Attractions in Budapest

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Popular activities in Budapest

Planning your Budapest visit

Language

Hungarian

Currency

Forint (HUF)

Dialing code

+36

Time zone

Central European Time (CET)

Getting around

Much of the center and historic areas are easily navigable on foot. If you’re looking for an easy way to get around, a pair of walking shoes is your best bet. Bolt is Budapest's answer to Uber or Lyft, and they have an easy-to-use Android and iOS app. The public transport system is comprehensive too; trams traverse most of the city for as little as €1 and EU residents over 65 benefit from free public transport. Be aware that, except for night buses, tickets must be bought before boarding. They can be bought at Metro stations, vending machines at some bus stops, or at newsagents. Ticket inspectors can be anywhere – best to stay on the right side of the law!

The land of experiences

Ruin pubs are good all year-round, but Budapest really comes into its own during the festival season. The city sees back-to-back festivals that cover the areas of culture, music, food, wine, and naturally, paprika (though this last one is more popular in the countryside). Sziget Festival is an unmissable summer experience. This is the country's biggest music festival that was founded in 1993 and draws up to 500,000 people to the city. The best part? The location. It's set on an island on the Danube, Óbudai-sziget. Also, if you're into fast cars, then traverse an hour out of the city to witness Hungaroring, where the Formula One Hungarian Grand Prix is held each year.

Hungary and Hunger

Budapest boasts six Michelin restaurants, but you can have great food in Hungary's capital for a decent price, too. For a true culinary experience, head to the Jewish quarter; skip the goulash and go straight for signature dishes like goose leg with mashed potatoes, stuffed cabbage, or grilled trout covered with almonds. Sample the hearty Hungarikums culinary heritage which features Hungarian Gray cattle or Mangalica pig. After your meal, chill out in a ruin pub, where expats, locals, and tourists alike gather to socialize over beers, Törley wines, and pálinka. PS: Budapest's best chefs have street food stalls in the Hold utca market. Taste fine Hungarian cuisine at fair prices.

What to do in Budapest for 3 days

Bathing beauties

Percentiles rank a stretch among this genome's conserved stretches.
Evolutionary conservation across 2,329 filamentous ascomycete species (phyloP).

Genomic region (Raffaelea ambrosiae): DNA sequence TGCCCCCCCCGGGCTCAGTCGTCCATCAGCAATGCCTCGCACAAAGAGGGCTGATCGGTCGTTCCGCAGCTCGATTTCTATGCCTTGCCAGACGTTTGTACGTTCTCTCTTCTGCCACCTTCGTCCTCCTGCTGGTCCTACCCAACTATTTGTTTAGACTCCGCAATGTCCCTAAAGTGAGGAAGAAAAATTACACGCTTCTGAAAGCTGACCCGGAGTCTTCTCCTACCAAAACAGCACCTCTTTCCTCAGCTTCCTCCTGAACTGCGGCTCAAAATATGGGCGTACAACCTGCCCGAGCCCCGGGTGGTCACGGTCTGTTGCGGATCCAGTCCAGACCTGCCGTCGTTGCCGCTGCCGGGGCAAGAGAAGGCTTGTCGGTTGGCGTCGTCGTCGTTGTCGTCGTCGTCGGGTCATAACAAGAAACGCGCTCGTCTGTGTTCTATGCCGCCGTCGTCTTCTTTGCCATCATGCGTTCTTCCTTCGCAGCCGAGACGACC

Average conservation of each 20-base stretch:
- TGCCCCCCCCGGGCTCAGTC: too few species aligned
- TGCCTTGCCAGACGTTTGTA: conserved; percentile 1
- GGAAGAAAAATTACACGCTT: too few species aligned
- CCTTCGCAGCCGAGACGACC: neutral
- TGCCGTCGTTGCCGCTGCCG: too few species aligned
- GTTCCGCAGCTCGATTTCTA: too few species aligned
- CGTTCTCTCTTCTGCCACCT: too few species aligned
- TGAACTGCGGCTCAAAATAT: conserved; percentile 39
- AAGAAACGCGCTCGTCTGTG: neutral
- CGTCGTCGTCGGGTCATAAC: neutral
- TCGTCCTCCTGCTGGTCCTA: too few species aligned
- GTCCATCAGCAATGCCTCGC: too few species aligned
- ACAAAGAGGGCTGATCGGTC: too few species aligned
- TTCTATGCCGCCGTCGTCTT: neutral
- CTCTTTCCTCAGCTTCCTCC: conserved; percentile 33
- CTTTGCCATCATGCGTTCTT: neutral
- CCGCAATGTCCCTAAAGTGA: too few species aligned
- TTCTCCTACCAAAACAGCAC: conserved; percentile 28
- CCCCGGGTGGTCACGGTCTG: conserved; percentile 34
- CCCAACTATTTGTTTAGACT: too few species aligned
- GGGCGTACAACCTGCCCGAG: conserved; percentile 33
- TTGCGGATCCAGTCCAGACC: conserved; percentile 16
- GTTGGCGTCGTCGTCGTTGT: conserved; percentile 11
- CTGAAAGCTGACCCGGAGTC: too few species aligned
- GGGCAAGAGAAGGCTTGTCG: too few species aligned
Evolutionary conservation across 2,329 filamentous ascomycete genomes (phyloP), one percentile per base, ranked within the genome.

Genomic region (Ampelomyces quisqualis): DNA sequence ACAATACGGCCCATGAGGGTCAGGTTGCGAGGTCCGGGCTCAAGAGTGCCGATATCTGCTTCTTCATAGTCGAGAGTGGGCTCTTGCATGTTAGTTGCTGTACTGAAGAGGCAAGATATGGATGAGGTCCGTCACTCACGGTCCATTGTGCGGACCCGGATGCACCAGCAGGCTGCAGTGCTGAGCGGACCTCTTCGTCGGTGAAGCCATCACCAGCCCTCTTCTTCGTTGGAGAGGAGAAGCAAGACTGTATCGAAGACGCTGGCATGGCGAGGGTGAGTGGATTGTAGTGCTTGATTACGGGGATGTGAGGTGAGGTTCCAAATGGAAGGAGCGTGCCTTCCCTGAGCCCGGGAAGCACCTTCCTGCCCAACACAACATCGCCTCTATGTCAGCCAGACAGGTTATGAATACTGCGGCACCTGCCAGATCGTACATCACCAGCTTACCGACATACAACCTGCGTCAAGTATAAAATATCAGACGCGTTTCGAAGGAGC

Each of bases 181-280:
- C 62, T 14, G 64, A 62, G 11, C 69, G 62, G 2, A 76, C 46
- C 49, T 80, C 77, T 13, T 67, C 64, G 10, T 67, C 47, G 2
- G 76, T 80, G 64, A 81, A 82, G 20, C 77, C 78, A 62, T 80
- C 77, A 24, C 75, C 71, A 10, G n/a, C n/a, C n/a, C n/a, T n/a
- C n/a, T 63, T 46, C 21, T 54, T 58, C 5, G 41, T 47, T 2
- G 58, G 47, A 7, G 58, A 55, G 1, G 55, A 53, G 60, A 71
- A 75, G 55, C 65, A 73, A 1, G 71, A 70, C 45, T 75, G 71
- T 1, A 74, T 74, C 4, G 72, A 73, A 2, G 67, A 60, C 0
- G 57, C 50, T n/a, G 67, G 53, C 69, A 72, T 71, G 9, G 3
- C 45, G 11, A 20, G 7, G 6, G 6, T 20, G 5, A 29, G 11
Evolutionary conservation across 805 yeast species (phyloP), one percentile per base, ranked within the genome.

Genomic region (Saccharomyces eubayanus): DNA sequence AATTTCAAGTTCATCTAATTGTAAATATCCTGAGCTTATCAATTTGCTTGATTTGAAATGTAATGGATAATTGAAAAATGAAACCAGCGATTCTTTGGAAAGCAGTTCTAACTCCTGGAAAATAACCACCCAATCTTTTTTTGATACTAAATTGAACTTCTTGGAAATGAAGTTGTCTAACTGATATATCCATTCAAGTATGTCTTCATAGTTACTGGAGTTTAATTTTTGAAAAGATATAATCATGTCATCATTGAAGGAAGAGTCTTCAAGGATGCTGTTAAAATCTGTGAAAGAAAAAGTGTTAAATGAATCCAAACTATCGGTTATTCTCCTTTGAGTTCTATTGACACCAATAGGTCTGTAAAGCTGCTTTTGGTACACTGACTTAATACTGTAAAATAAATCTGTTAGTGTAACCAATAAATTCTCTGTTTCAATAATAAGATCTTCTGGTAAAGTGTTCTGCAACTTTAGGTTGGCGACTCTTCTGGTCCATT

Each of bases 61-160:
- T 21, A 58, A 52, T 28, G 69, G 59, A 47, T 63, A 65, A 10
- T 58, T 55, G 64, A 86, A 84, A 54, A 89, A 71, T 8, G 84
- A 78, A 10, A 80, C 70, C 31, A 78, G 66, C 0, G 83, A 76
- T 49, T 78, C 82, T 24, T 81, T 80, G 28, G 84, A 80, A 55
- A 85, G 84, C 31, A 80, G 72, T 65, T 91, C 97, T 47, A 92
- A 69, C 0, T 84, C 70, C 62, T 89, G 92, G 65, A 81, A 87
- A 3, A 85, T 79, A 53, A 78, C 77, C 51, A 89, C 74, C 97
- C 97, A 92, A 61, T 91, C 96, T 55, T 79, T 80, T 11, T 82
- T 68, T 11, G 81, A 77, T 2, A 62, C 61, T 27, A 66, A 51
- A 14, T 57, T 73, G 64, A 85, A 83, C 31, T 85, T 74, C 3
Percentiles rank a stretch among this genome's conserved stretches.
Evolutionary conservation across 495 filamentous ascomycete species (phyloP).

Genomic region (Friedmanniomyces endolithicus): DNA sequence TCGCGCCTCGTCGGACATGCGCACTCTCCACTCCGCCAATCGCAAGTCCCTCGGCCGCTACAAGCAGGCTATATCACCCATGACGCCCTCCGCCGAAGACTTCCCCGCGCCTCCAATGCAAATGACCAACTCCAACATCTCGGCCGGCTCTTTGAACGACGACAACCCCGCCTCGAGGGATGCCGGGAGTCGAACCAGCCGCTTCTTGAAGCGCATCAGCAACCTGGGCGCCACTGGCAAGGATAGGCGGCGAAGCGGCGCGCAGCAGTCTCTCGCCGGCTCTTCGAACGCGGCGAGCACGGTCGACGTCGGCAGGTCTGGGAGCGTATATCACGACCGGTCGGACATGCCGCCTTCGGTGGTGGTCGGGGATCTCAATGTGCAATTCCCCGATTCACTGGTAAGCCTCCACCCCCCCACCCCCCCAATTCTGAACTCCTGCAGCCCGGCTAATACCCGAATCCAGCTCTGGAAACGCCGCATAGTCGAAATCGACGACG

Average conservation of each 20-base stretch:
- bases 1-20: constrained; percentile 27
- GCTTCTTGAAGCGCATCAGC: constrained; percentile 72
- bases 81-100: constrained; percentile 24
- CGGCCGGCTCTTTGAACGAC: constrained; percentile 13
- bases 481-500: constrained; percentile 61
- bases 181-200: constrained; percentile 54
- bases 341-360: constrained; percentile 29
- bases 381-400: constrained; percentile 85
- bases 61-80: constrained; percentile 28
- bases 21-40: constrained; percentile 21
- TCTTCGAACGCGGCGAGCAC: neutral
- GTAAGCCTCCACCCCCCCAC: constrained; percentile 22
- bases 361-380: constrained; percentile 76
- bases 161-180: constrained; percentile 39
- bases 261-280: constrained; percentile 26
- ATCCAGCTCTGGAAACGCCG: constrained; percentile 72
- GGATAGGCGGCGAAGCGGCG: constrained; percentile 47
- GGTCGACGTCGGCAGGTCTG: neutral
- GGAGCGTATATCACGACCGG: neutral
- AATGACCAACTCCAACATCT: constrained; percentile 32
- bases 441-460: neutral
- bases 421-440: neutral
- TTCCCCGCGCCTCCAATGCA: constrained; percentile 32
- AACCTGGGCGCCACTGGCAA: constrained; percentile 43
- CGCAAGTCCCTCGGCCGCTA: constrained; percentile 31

Slip into one of Budapest's mineral-rich spas, and steep yourself in history and invigorating waters. Stroll through Városliget (City Park) which leads to Széchenyi Baths – the largest thermal bath complex in Europe. Built in 1913, this neo-Baroque complex boasts 18 pools and 10 saunas. Gellért Spa, located in the elegant, Art Nouveau Gellért Hotel has 13 pools of different temperatures, plus wave machines, plunge pools, a sauna, steam room, and showers – all surrounded by Roman architecture. Whichever style of spa you choose, make sure you don't miss the chance to soak up one of the finest experiences Budapest has to offer.

St Stephen's Basilica

The neo-Classical St. Stephen's Basilica is dedicated to Hungary's first king, St. Stephen, and it's still home to his mummified right hand: the Szent Jobb (Holy Right Hand). How lovely. The building's 1906 inauguration ceremony was attended by Emperor Franz Joseph I. The largest church in Hungary, it can hold up to 8,500 worshippers or visitors. Its beautiful cupola is 96-meters tall – the same height as Budapest Parliament Building. In fact, Hungary's legislation says that no building in Budapest can exceed this mark. Visitors climbing to the top can get spectacular views of the city, and look down on the cafe patrons in St. Stephen's Square.

Central Market Hall

Stuffed to the rafters with delicious artisan foodstuffs, Központi Vásárcsarnok is the place to come and stock up on meat, fresh produce, and of course, paprika. It's not just a vibrant modern hub of Budapest life, it's also steeped in history; the metal roof is original (from 1897), including the decorative Zsolnay tiles. When it opened, ships sailed right into the market using special docks. Today, the Central Market Hall remains a wonderful food market and a must-see, even if you don't buy anything. As a bonus, the upper level has food stalls with seating and is perfect for grabbing a quick lunch and mingling with locals.

Danube Cruising

The Danube river runs right up the heart of the city, dividing Buda and Pest. The river has seen the city through its best and worst moments in history. Getting on a boat and cruising the city will really help you appreciate The Pearl of the Danube. You'll see sights like the Chain Bridge, Gellért Baths, the Citadella, as well as poignant World War II memorials. Because normal boat rides can be a bit lacking in creature comforts, we've got water-bound options which include a Coffee Cruise, a Wine Cruise, a Dinner Cruise, and a Party Cruise. Come to think of it, you could put them one after another and have an unbeatable day on the Danube!